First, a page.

In State of California v. Continental Insurance Company., et al., No. S170560, 2012 WL 3206561 (Cal. Aug. 9, 2012), the California Supreme Court, applying California law, held that an “all-sums-with-stacking” allocation rule applied to the State of California’s (State) long-tail first party property loss claimed under multiple successive commercial general liability (CGL) policies, where the policies did not require a pro-rata allocation and there were no prohibitions on stacking.
The case arose out of an indemnity claim made by the State for the court-ordered cleanup of the State’s Stringfellow Acid Pits waste site. Id. at 1. The State sought indemnity under multiple excess CGL policies that were issued to the State between 1964 and 1976 by several different insurers. Id. The parties stipulated that the property damage caused by the negligent selection, design, and construction of the Stringfellow site took place continuously throughout the multiple consecutive policy periods from 1964 to 1976. Id. However, the parties disagreed on two key points: (1) how payment of the loss should be allocated between the respective insurers, and (2) whether the State could “stack” the coverage provided by the consecutive policies and recover up to the combined limits or had to choose a specific policy period and could only recover up to the specific limit for that period. Id. at 2-3. With respect to allocation, the insurers argued that the court should apply a “pro-rata” rule and require that “allocation of loss to a particular policy be proportionate to the damage suffered during that policy’s term.” Id. at 6. However, the court concluded that the coverage language in the policies at issue compelled the insurers to pay “all sums” that the policyholder shall be obligated to pay, and that grant of coverage did not limit the policies’ promise to only pay sums “during the policy period.” Id. Accordingly, the court held that the policies obligated the insurers to pay “all sums” for the property damage caused at the Stringfellow site, up to policy limits, “as long as some of the continuous property damage occurred while each policy was ‘on the loss.’” Id. at 7. The court went on to hold that the State could “stack” its coverage limits from the different policy periods to effectively form a single policy with a coverage limit equal to the sum of all policies purchased between 1964 and 1976. Id. at 7. The court reasoned that, where a covered loss is continuous across two or more policy periods, the insured has paid for two or more policies and should be allowed to recover up to the combined limits of those policies. Id. at 8.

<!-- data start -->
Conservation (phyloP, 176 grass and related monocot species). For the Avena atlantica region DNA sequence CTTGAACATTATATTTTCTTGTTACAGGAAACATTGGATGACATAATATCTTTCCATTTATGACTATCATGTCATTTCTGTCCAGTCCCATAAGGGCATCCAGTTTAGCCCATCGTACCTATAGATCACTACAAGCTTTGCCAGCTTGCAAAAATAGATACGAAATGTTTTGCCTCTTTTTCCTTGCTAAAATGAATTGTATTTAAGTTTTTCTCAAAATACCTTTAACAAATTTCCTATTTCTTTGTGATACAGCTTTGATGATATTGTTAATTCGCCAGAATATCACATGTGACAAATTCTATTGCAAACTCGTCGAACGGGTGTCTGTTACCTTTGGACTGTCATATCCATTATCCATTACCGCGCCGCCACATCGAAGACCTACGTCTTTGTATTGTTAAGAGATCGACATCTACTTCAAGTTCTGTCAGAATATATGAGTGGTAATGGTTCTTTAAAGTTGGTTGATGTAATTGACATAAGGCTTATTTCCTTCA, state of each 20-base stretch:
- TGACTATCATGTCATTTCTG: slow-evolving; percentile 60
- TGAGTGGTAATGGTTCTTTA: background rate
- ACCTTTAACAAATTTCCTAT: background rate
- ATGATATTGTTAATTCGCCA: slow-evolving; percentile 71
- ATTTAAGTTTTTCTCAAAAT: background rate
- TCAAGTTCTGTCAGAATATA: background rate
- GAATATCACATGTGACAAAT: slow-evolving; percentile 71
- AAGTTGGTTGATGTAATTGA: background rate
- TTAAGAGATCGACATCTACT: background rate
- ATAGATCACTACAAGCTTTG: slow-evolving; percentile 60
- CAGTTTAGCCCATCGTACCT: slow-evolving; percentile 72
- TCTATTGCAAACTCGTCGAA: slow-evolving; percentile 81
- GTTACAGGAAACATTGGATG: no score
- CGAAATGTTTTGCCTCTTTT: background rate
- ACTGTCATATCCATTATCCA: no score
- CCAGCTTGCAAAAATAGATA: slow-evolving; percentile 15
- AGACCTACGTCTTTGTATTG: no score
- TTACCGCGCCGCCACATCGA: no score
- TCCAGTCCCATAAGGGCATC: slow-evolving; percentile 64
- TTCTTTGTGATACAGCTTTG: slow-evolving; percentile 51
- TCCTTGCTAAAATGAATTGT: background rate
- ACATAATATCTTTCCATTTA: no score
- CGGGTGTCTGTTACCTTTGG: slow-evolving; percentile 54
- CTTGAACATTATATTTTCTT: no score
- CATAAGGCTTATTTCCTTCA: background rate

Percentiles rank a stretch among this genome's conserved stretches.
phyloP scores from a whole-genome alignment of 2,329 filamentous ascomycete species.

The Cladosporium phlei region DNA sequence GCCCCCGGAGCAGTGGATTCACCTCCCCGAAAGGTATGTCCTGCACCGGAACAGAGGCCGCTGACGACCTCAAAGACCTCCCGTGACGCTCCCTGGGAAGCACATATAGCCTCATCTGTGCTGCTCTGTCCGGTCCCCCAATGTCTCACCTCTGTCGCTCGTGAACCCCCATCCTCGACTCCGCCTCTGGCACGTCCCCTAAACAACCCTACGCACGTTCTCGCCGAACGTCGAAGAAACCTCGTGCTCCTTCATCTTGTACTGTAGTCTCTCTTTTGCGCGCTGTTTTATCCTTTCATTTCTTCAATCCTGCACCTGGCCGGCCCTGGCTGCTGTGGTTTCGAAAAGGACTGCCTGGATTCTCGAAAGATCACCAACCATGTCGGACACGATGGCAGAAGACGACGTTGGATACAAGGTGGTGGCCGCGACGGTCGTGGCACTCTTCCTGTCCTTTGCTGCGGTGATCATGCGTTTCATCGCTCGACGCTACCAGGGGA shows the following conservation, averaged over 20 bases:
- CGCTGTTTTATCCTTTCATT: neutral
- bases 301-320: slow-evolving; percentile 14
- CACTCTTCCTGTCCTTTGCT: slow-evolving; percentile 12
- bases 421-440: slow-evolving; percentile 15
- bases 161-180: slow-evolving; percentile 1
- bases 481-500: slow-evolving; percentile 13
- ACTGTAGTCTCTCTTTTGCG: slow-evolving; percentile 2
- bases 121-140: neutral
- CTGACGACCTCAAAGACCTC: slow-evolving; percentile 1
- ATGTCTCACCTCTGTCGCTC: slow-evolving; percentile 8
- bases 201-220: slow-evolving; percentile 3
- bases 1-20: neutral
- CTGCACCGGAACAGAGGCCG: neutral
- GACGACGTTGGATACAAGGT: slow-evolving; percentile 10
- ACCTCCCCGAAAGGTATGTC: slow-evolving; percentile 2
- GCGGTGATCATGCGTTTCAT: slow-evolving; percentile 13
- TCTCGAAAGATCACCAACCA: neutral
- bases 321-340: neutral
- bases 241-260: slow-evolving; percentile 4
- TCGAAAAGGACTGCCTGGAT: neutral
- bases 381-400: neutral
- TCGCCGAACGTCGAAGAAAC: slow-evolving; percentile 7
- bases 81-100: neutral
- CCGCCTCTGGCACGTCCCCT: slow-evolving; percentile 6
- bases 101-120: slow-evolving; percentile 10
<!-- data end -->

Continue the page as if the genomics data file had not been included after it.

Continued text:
The Continental Insurance Company decision is important because it potentially expands coverage provided to California insureds making claims for long-tail losses. However, the court also made it clear that insurers can take steps to prevent the expanded coverage seemingly provided by the Continental Insurance Company decision. Specifically, the court noted that insurers can avoid “all-sums-with-stacking” indemnity allocation by adding policy language that requires “pro rata” allocation and prohibits stacking. Id. at 8. Thus, although the Continental Insurance Company decision exemplifies how policy language can unexpectedly be expanded by a court, it also provides guidance to insurers on how to prevent such unexpected expansion in the future.